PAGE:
Meet the Members Running for 2024 IEEE President-Elect


The IEEE Board of Directors has nominated Life Fellow Roger Fujii and Senior Member Kathleen Kramer as candidates for IEEE president-elect.

The winner of this year’s election will serve as IEEE president in 2025. For more information about the election, president-elect candidates, and petition process, visit the IEEE election website.


Life Fellow Roger Fujii

Photo of a smiling man in a suit in tie.Joey Ikemoto

Nominated by the IEEE Board of Directors

Fujii is president of Fujii Systems of Rancho Palos Verdes, Calif., which designs critical systems. Before starting his company, Fujii was vice president at Northrop Grumman’s engineering division in San Diego.

His area of expertise is certifying critical systems. He has been a guest lecturer at California State University, the University of California, and Xiamen University.

An active IEEE volunteer, Fujii most recently chaired the IEEE financial transparency reporting committee and the IEEE ad hoc committee on IEEE in 2050. The ad hoc committee envisioned scenarios to gain a global perspective of what the world might look like in 2050 and beyond and what potential futures might mean for IEEE.

He was 2016 president of the IEEE Computer Society, 2021 vice president of the IEEE Technical Activities Board, and 2012–2014 director of Division VIII.

Fujii received the 2020 Richard E. Merwin Award, the IEEE Computer Society’s highest-level volunteer service award.

Senior Member Kathleen Kramer

Photo of a smiling woman in a blue jacket.  JT MacMillan

Nominated by the IEEE Board of Directors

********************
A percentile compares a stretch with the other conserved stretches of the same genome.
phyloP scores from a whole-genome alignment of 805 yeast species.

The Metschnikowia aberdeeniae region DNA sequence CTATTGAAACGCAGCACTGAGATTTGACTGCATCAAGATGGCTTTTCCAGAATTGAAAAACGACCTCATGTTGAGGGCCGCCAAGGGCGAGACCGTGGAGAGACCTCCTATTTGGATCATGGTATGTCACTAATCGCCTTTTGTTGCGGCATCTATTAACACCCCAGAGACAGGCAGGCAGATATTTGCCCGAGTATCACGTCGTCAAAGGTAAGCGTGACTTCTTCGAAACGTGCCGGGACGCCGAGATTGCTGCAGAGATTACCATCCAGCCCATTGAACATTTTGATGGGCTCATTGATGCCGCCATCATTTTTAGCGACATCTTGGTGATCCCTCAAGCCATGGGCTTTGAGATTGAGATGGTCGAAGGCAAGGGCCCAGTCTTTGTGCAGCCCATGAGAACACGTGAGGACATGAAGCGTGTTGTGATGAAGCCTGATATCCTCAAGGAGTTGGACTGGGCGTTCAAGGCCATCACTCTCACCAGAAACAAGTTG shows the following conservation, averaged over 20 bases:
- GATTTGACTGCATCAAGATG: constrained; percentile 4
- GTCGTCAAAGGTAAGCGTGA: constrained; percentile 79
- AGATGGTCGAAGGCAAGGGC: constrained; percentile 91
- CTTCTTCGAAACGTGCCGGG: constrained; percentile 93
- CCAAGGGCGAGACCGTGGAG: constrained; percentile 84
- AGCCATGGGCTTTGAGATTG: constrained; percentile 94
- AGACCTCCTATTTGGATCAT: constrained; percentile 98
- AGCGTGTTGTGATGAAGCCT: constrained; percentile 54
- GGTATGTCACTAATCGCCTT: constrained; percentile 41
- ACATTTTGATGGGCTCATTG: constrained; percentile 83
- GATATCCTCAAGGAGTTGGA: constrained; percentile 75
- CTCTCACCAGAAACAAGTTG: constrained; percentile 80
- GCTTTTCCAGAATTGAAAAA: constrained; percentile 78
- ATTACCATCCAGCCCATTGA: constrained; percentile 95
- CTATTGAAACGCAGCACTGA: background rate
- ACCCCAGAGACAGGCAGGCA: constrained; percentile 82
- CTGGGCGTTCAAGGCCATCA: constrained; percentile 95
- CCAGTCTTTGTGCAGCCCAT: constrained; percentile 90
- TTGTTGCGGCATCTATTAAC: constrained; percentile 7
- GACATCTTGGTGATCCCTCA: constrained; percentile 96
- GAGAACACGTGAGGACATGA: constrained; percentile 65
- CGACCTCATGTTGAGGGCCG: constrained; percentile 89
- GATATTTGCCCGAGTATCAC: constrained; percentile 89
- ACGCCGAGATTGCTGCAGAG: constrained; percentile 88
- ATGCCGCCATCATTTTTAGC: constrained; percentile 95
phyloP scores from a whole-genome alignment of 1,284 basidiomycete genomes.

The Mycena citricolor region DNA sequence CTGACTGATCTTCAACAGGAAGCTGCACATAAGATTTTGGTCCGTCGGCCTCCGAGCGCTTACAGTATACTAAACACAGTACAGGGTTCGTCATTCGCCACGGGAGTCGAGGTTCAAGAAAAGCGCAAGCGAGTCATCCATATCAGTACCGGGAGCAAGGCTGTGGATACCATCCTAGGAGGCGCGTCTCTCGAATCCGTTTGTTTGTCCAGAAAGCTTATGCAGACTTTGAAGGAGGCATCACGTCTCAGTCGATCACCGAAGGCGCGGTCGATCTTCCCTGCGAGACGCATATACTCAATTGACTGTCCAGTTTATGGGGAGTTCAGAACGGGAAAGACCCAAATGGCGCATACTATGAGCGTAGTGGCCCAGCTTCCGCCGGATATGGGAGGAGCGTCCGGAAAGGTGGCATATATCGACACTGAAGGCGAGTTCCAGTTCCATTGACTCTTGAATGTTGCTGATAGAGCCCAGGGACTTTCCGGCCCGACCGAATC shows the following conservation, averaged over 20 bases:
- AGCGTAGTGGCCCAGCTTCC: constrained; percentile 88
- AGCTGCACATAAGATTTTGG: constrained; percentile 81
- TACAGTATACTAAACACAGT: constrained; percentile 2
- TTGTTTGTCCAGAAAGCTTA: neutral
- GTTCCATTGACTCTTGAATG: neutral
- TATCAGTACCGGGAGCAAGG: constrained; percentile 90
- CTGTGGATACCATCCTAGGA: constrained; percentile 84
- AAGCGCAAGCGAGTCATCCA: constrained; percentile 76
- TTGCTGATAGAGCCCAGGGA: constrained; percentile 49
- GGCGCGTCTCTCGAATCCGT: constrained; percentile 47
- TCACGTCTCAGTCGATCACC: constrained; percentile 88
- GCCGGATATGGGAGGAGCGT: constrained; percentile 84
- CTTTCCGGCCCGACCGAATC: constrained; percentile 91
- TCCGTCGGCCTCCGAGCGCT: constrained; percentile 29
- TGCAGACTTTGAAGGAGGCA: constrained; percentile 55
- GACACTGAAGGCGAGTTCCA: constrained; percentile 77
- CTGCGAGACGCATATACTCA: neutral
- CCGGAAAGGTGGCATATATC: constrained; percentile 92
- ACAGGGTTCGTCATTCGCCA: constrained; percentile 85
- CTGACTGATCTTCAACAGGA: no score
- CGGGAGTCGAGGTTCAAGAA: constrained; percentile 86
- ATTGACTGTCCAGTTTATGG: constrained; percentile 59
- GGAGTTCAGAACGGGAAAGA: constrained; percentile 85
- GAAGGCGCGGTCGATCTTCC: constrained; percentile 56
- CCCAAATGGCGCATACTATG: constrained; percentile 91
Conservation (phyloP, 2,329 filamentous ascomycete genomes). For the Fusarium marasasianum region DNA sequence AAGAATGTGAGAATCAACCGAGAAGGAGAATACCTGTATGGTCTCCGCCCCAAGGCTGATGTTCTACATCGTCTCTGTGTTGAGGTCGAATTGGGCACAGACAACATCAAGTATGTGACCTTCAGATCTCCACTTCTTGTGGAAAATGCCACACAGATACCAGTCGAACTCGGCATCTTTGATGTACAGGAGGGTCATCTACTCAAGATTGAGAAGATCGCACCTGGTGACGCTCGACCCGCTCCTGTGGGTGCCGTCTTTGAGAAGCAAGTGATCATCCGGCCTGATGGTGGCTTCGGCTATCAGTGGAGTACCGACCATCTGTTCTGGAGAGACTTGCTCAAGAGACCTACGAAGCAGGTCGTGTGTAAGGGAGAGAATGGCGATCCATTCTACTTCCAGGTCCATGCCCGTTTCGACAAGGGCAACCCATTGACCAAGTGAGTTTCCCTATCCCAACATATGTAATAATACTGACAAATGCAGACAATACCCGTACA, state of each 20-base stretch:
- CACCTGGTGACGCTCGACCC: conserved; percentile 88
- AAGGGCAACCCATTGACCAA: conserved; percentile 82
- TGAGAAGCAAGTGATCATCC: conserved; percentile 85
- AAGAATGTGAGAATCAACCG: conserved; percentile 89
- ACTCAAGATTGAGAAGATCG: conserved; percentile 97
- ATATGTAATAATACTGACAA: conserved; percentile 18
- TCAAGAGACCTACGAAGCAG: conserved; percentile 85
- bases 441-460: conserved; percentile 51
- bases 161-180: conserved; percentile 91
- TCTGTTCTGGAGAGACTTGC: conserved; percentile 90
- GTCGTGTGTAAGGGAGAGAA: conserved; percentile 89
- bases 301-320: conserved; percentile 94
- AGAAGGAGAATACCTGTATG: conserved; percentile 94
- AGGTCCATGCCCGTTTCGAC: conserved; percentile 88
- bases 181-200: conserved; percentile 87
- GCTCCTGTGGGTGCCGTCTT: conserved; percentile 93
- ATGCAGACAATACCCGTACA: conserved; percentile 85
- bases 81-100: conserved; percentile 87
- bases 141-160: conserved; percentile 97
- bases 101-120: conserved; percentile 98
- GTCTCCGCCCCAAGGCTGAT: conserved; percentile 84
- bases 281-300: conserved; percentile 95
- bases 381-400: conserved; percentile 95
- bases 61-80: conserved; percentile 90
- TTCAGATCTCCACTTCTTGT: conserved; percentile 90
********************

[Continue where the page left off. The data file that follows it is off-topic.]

Kramer is a professor of electrical engineering at the University of San Diego, where she served as chair of the EE department and director of engineering from 2004 to 2013. As director she provided academic leadership for engineering programs and developed new programs.

Her areas of interest include multisensor data fusion, intelligent systems, and cybersecurity in aerospace systems.

She has written or coauthored more than 100 publications.

Kramer has worked for several companies including Bell Communications Research, Hewlett-Packard, and Viasat.

She is a distinguished lecturer for the IEEE Aerospace and Electronic Systems Society and has given talks on signal processing, multisensor data fusion, and neural systems. She leads the society’s technical panel on cybersecurity.

Kramer earned bachelor’s degrees in electrical engineering and physics in 1986 from Loyola Marymount University, in Los Angeles. She earned master’s and doctoral degrees in EE in 1991 from Caltech.



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